On November 25 this year, Emma Wren Gibson came into the world - more than two decades after her embryo had been frozen on October 14, 1992.


According to CNN, this makes the embryo 24 years old, as it was thawed out on March 13, 2017, by Carol Sommerfelt, the embryology lab director at the National Embryo Donation Center.


Emma's birth sets world records, as she is the oldest known frozen human embryo to result in a successful birth. These frozen embryos are sweetly referred to as 'snowbabies'.


Her mum, Tina Gibson, was only 18 months old when her daughter's embryo was frozen back in the early 90s.


Tennessee resident Tina and her 33-year-old husband Benjamin were admittedly surprised by the revelation about their daughter-to-be's embryonic age. 



"Do you realize I'm only 25? This embryo and I could have been best friends," Tina told CNN.


The new mum is now 26 years old. She and her husband knew they would most likely adopt when they got married as Benjamin has cystic fibrosis, which can cause infertility in men.


The couple were happy about the prospect and had fostered several children.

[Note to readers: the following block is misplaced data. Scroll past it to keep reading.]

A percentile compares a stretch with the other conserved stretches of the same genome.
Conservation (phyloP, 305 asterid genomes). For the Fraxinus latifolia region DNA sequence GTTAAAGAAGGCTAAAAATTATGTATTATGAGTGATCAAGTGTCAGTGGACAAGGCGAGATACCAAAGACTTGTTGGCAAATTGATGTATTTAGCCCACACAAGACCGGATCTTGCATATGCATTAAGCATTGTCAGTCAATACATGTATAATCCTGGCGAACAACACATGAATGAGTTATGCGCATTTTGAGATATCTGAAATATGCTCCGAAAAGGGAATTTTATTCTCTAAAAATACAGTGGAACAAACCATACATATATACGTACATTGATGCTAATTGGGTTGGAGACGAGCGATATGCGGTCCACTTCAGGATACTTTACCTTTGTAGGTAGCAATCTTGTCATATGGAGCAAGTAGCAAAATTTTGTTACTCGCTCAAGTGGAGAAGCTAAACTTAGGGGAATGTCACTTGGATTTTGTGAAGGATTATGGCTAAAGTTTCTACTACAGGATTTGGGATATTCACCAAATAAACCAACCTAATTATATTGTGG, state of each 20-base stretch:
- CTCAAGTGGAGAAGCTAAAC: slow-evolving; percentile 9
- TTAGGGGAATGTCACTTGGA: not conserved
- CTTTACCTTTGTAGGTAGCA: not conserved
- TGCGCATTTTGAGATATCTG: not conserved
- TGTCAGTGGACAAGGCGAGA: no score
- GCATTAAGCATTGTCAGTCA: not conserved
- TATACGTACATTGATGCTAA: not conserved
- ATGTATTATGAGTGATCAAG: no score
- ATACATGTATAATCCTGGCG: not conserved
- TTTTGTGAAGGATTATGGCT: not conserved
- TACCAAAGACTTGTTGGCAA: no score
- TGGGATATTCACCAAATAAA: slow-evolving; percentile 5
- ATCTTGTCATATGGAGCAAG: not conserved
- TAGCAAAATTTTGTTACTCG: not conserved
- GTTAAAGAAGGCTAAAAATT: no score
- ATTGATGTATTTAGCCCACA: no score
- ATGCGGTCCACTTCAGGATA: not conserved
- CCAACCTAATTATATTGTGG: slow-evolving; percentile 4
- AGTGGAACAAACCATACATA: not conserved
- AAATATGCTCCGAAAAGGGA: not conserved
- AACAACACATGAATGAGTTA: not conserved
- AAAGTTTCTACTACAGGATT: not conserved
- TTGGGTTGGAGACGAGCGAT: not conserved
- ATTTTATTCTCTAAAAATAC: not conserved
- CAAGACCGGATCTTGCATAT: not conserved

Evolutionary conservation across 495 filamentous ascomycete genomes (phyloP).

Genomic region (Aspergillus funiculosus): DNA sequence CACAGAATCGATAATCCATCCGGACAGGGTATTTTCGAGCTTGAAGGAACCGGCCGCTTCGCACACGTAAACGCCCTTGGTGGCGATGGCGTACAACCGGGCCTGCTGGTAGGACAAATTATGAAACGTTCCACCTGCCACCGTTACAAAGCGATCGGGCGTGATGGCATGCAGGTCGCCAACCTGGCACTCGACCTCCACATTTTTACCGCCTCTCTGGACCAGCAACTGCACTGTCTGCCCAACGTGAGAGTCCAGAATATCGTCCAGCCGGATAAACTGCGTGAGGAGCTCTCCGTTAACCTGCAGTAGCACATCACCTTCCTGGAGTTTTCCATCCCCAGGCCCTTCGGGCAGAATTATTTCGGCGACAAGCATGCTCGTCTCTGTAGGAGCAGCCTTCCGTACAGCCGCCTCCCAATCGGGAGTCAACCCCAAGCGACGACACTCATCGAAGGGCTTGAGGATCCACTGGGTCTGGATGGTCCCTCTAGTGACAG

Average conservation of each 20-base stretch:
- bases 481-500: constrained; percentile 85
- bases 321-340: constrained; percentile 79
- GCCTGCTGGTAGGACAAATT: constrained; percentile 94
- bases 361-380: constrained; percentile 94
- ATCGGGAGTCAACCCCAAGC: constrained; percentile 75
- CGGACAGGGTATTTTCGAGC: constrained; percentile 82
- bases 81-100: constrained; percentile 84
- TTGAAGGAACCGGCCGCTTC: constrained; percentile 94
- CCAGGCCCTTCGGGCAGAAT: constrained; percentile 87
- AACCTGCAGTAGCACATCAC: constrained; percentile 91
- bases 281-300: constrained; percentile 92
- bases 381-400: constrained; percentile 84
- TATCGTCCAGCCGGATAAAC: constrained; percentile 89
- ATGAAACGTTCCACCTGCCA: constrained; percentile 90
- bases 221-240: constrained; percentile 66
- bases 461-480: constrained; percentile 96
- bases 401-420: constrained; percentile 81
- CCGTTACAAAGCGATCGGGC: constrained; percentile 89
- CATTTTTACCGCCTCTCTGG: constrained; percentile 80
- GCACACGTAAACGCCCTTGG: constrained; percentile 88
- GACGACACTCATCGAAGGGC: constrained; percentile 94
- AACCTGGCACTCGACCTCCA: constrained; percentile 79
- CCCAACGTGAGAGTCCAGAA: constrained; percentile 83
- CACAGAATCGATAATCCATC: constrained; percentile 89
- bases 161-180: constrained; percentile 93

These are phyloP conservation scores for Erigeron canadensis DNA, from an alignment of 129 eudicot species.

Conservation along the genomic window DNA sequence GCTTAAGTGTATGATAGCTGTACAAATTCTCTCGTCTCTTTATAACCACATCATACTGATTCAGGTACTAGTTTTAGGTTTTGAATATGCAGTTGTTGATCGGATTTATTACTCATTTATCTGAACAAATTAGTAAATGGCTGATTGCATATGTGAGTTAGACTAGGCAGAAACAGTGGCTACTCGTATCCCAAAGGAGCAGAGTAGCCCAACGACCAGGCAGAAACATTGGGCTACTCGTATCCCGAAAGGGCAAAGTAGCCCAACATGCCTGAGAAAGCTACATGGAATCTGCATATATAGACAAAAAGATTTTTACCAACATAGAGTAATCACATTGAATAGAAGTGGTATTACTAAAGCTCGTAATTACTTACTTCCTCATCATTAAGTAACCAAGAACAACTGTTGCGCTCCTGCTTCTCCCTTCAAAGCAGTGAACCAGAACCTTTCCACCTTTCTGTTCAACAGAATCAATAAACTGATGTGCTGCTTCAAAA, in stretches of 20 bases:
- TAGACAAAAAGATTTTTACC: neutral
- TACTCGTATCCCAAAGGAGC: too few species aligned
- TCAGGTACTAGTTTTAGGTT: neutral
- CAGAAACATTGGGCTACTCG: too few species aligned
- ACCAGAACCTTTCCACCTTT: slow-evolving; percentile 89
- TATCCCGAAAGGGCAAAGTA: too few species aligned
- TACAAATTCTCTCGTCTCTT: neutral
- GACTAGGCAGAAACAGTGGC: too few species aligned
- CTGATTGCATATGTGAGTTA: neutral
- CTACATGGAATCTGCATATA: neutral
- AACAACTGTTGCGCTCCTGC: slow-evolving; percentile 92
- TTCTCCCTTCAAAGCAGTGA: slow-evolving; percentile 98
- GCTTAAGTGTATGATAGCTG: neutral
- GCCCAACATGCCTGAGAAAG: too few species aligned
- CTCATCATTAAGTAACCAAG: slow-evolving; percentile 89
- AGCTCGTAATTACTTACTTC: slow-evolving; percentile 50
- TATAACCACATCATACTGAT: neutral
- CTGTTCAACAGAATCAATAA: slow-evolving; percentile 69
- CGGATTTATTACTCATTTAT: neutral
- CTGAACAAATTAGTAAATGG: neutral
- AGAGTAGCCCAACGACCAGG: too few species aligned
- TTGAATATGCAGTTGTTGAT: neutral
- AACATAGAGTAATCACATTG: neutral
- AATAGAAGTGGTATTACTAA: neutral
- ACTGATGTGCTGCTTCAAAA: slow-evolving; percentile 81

However, in between foster children, Tina's father brought up the idea of embryo adoption, in which an embryo is implanted into the mum's uterus.


The 26-year-old initially 'blew it off', telling her father she and Benjamin were too busy with fostering kids to consider such an idea, CNN reports.



The notion stuck with her, though, and she and her husband eventually filled out an application for the National Embryo Donation Center in Knoxville, Tennessee. 


After looking through 300 donor profiles and undergoing a 'mock transfer' (to be sure her womb would carry the implanted embryo), the Gibsons chose the donated embryo they'd like.


That first choice was not viable, but thankfully their second choice donor's embryo was successful. 


Despite this embryo's age being a potential record breaker, Tina says, "I just wanted a baby. I don't care if it's a world record or not."


It is impossible to definitively know if Emma's birth is record-breaking because American companies are not required to tell the government how old embryos are, just the outcome of the pregnancy.



Record or no, the Gibsons are delighted to add Emma to their family. 


Benjamin feels close to his daughter despite their lack of shared DNA, telling CNN, "As soon as she came out, I fell in love with her."


While Emma's birth may seem like a miracle of modern medical science to some, Tina sees the spiritual side of her daughter's unique entrance into the world.


"People say, 'oh it's science,' but no I think it's a gift from the Lord. It's a gift from the Lord, for sure," Tina told WBIR-TV.